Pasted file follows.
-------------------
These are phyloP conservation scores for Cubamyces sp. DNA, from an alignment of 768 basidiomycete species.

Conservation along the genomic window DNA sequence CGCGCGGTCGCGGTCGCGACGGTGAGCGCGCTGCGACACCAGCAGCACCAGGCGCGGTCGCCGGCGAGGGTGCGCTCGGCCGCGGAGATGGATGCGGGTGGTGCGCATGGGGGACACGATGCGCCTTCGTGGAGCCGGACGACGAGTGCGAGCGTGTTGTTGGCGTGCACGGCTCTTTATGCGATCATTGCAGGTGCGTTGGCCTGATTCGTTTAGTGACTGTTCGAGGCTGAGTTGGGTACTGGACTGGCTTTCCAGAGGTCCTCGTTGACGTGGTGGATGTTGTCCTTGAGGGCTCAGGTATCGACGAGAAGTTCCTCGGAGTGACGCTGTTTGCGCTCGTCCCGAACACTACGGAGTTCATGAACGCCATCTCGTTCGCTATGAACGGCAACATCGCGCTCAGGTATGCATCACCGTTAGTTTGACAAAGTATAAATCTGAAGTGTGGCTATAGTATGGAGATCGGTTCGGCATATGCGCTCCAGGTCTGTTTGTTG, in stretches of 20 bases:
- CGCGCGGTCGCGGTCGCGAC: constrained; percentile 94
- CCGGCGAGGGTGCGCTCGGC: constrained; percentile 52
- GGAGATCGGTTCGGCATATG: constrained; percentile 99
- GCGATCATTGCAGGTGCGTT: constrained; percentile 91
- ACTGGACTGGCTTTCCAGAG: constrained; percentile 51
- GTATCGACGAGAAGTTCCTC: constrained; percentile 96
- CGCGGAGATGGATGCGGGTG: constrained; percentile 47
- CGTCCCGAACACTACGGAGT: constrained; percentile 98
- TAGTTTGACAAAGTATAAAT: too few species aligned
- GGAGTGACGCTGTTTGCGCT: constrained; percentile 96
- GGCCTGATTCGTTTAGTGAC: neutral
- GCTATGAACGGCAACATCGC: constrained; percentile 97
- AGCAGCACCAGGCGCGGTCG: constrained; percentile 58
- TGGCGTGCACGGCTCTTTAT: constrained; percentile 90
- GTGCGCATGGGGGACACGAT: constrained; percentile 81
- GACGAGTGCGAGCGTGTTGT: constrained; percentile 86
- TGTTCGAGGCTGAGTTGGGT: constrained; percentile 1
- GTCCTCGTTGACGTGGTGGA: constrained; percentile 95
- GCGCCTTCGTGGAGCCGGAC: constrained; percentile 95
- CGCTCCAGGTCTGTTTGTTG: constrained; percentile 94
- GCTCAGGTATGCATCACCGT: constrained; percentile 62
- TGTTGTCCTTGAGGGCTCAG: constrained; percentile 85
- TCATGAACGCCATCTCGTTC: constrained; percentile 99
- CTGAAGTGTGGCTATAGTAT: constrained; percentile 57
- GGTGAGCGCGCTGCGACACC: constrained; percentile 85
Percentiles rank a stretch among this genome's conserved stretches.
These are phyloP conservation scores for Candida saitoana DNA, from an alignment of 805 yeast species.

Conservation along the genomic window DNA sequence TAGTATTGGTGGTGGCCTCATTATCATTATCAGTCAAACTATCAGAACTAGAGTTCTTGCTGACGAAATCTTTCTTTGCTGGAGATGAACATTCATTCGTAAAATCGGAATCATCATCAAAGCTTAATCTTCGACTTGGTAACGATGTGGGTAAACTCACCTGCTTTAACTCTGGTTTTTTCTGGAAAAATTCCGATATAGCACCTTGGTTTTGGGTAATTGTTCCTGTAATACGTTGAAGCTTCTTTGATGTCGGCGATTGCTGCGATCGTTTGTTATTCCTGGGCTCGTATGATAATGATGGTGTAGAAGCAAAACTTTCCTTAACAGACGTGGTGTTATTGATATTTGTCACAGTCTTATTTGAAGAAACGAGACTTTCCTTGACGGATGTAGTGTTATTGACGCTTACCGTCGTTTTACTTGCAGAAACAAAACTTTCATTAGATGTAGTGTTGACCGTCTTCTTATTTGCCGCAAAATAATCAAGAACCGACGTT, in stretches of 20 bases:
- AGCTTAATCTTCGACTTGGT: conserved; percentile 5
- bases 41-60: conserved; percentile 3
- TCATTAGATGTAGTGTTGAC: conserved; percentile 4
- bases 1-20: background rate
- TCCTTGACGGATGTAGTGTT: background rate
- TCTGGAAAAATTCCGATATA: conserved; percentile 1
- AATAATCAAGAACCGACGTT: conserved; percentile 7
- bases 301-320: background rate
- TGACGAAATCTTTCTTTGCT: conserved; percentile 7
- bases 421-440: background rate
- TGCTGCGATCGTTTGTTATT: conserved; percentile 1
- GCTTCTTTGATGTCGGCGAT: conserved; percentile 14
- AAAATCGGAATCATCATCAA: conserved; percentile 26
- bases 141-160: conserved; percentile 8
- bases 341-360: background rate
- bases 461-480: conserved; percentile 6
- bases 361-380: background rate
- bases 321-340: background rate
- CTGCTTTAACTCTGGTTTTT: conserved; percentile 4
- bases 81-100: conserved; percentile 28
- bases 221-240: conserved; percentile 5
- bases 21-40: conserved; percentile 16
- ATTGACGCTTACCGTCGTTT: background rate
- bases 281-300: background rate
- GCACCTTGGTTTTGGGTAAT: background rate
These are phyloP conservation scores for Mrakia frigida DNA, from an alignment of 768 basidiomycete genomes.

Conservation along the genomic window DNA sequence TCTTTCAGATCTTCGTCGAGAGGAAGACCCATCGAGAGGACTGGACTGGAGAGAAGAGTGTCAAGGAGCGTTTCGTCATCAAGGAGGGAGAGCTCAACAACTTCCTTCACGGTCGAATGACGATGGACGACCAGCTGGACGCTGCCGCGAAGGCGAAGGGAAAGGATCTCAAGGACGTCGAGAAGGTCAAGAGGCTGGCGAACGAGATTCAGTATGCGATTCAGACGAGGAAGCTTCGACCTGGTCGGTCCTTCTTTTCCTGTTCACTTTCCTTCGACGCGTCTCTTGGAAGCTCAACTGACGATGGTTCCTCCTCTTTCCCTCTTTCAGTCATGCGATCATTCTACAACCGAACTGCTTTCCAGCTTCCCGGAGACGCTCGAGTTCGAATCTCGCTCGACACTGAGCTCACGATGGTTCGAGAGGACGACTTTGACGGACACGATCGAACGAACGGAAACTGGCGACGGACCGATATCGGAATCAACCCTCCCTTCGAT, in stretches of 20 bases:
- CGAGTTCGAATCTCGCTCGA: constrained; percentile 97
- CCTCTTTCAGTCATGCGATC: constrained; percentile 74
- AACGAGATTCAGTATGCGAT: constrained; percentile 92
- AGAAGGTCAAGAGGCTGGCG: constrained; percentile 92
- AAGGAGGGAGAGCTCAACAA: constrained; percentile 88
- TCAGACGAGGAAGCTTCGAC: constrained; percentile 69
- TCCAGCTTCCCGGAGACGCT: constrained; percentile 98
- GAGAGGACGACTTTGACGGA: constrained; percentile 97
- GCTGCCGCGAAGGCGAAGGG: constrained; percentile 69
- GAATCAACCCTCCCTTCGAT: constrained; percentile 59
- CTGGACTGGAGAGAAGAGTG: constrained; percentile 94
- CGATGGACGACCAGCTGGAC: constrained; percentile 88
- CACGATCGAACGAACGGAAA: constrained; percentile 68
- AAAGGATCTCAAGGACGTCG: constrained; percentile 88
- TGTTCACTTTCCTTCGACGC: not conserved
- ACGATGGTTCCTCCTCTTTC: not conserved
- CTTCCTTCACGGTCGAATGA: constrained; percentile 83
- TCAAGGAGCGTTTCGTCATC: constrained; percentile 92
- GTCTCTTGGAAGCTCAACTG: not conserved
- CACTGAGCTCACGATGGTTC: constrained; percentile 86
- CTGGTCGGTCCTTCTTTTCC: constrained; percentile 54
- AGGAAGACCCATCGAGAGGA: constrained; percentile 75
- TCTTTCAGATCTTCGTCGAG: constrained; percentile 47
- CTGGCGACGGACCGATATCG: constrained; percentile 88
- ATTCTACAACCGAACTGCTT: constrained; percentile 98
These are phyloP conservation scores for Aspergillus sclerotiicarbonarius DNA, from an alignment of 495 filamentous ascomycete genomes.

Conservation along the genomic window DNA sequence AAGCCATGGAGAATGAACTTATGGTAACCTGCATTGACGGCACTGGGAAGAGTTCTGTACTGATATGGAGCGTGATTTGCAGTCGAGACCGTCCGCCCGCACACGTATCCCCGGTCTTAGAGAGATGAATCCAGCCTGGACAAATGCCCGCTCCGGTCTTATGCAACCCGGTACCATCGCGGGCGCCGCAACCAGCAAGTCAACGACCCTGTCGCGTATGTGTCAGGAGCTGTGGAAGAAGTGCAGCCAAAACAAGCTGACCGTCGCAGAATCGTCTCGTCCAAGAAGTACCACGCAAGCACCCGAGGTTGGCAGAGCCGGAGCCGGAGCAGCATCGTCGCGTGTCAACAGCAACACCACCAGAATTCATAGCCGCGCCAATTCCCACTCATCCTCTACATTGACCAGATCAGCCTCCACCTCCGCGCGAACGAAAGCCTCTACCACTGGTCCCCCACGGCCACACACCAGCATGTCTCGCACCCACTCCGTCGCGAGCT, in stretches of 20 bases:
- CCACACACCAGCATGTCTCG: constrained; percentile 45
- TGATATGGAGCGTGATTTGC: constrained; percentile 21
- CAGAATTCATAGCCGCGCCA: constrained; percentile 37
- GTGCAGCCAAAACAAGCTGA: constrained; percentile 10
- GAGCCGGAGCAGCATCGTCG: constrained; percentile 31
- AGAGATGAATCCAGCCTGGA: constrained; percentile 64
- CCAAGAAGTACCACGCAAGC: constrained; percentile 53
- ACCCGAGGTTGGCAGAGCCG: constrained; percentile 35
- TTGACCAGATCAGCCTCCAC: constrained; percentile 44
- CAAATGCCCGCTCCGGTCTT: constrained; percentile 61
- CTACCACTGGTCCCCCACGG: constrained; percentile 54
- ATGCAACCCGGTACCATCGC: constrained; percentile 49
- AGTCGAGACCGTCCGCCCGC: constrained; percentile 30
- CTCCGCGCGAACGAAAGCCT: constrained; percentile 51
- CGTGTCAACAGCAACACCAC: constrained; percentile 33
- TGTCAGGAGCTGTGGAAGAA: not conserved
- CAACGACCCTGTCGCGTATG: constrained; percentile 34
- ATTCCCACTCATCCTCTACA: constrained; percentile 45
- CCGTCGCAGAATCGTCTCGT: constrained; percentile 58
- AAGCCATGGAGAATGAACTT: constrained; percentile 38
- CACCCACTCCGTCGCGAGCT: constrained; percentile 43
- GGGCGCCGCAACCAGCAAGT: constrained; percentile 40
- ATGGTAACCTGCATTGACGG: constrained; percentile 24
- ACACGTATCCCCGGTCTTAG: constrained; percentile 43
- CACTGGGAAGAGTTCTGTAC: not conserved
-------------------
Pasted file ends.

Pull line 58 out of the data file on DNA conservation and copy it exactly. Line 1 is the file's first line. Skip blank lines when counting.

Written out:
- CGAGTTCGAATCTCGCTCGA: constrained; percentile 97